This school serves a middle- to upper-class client group. The mathematics teaching, learning, assessment and curriculum are relatively conservative with a strong emphasis on rote learning, preparation for examinations and teacher-directed pedagogy. The class sizes are small with only 12 students in classroom observed. In the lesson presented here, the students were undertaking an activity from the Mathematics Curriculum Teaching Package. Prior to the extract shown, the teacher (Helen) has used a number of short mental arithmetic tasks. The following is the introduction to the lesson.

T: You are asked to judge the diving for the Olympics, you will need to know the degree of difficulty because what if someone did just a plain dive and did it perfectly and got full marks for it and what if someone else did a triple somersault, back flip, side swinger double pike and knocker banger and only got half marks for ti because they entered the water and made a bit of a splash. Is that fair?

C: No

T So we have to talk about degrees of difficulty. What do you think that means? What does that actually mean? Robert?

Robert You have to add a bit more to the score because of the degrees of difficulty.

T Good boy. Yes, good. Daniel?

Daniel Well the performance of their dive, how they dive and well like they might have a very good dive and make a very big splash and may even get off

T Right, good. OK you are on the right track. What do you want to say about degree of difficulty Cate?

Cate How hard it is?

T How hard it is. Tom what would you like to say about degree of difficulty? That's not a word we use much in our everyday language..... degree of difficulty.

Tom The percentage of how hard it is

T Good. Because you're focussing on the word degree though aren't you. So a really hard dive. Now you can see on this sheet they're talking about DD which is short for degree of difficulty and a really hard dive. What would be a really hard dive? What would be the highest number for a degree of difficulty be? Have a look at your sheet. Try and work out the degree of difficulty. Vicky?

Vicky 8

From this extract it can be seen that the teacher follows the triadic dialogue identified by Lemke. The teacher retains control of the content and interactions through the use of the three phases of interactions. Using this approach she is able to control the flow of the lesson as can be seen in the last interaction where Tom has mentioned "percentages" which she then takes as a cue for linking percentage and degree in a way which suits her purposes.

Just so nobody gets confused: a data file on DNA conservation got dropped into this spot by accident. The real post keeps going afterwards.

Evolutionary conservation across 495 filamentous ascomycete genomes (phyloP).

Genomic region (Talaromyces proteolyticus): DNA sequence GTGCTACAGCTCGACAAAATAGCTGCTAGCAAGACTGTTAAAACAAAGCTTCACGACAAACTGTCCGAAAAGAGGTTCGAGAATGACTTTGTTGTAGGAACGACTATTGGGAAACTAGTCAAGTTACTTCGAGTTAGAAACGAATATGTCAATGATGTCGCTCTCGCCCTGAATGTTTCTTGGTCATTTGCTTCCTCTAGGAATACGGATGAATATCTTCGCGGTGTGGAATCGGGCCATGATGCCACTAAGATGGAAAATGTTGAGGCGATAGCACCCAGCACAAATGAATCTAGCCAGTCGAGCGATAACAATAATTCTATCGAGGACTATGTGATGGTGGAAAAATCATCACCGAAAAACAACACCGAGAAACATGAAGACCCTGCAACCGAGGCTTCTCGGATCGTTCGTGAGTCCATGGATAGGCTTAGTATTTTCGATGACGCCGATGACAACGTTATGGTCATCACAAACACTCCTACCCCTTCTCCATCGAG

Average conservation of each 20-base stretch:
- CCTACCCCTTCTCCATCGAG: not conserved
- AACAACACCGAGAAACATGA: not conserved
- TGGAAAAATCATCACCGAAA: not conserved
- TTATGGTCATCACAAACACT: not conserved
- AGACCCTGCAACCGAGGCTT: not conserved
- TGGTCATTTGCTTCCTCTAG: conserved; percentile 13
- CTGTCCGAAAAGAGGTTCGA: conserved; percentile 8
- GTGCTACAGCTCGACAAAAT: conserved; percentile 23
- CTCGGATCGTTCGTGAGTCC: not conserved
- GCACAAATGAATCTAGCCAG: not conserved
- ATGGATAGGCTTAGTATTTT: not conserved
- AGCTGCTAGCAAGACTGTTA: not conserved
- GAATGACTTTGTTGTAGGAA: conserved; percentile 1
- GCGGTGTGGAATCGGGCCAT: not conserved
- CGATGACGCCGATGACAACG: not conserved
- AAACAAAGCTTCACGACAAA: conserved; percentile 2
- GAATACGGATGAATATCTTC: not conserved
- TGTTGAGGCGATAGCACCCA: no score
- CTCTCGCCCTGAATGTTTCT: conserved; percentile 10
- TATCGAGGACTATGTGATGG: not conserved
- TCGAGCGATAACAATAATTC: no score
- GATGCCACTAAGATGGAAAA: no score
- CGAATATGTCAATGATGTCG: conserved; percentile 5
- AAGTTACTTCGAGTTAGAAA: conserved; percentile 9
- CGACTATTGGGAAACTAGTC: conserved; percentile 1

Examining the flow of the interactions indicates that there is a complicit agreement between the teacher and students to participate in the interactions. There are no transgressions or challenges to the teacher's authority. This allows for substantive content to be covered.

The teacher is able to maintain control over both the form and content of the lesson and the students through a mutual compliance with the implicit rules by both the students and the teacher. She has used Triadic Dialogue to structure the interactions and students infrequently transgress the rules. This allows her to retain the focus of the lesson and in so doing, the students are exposed to a significant amount of mathematical knowledge that is embedded in that dialogue. The teacher's capacity to deliver the lesson in this way allows for her to use a very rich mathematical language as she discusses the mathematical content. In other words, the students are exposed to mathematical language and concepts in a style which takes for granted their linguistic background. The work of Brice-Heath (1982) has shown that middle-class students are more likely to be familiar with these forms of school interactions due to their similarity with the linguistic patterns of the home environment. This familiarity has facilitated a linguistic habitus which is similar to that of the formal mathematics classroom and hence permits access to the codes and signifiers of school mathematics.


Connewarre is a large government school which is located within a large housing commission estate. The clientele of the school is predominantly working class with many of the parents receiving government support. The classrooms are smaller than Angahook with approx 25-30 students in each class. The teacher introduces the mathematics lessons with problem solving activities which the students undertake as small groups. They are able to be physically involved in the activities and it is not uncommon for the students to draw on the carpet with chalk to represent the task or physically construct the problem. The mathematics has a strong emphasis on real life situations. The following extract is the introduction to a lesson in which the teacher has drawn a net on the board which the students will have to draw onto card and then construct. Students are then required to develop a number of nets for nominated prisms.

T So if I put those together we start talking more about a shape I am talking about. It's sort of a rectangle on the sides, all the way round but you don;t call it is a rectangle, because a rectangle is jus the flat surface. What do you call the whole thin if that was one whole solid shape. What do you call that?

C A cube

T He said a cube. Don't call out please.

C A rectangular rectangle

T You're on the right track

C A 3D rectangle

T Three dimensions, technically I suppose you're right.

C A rectangular

It's a rectangular something. Does anyone know what it is called?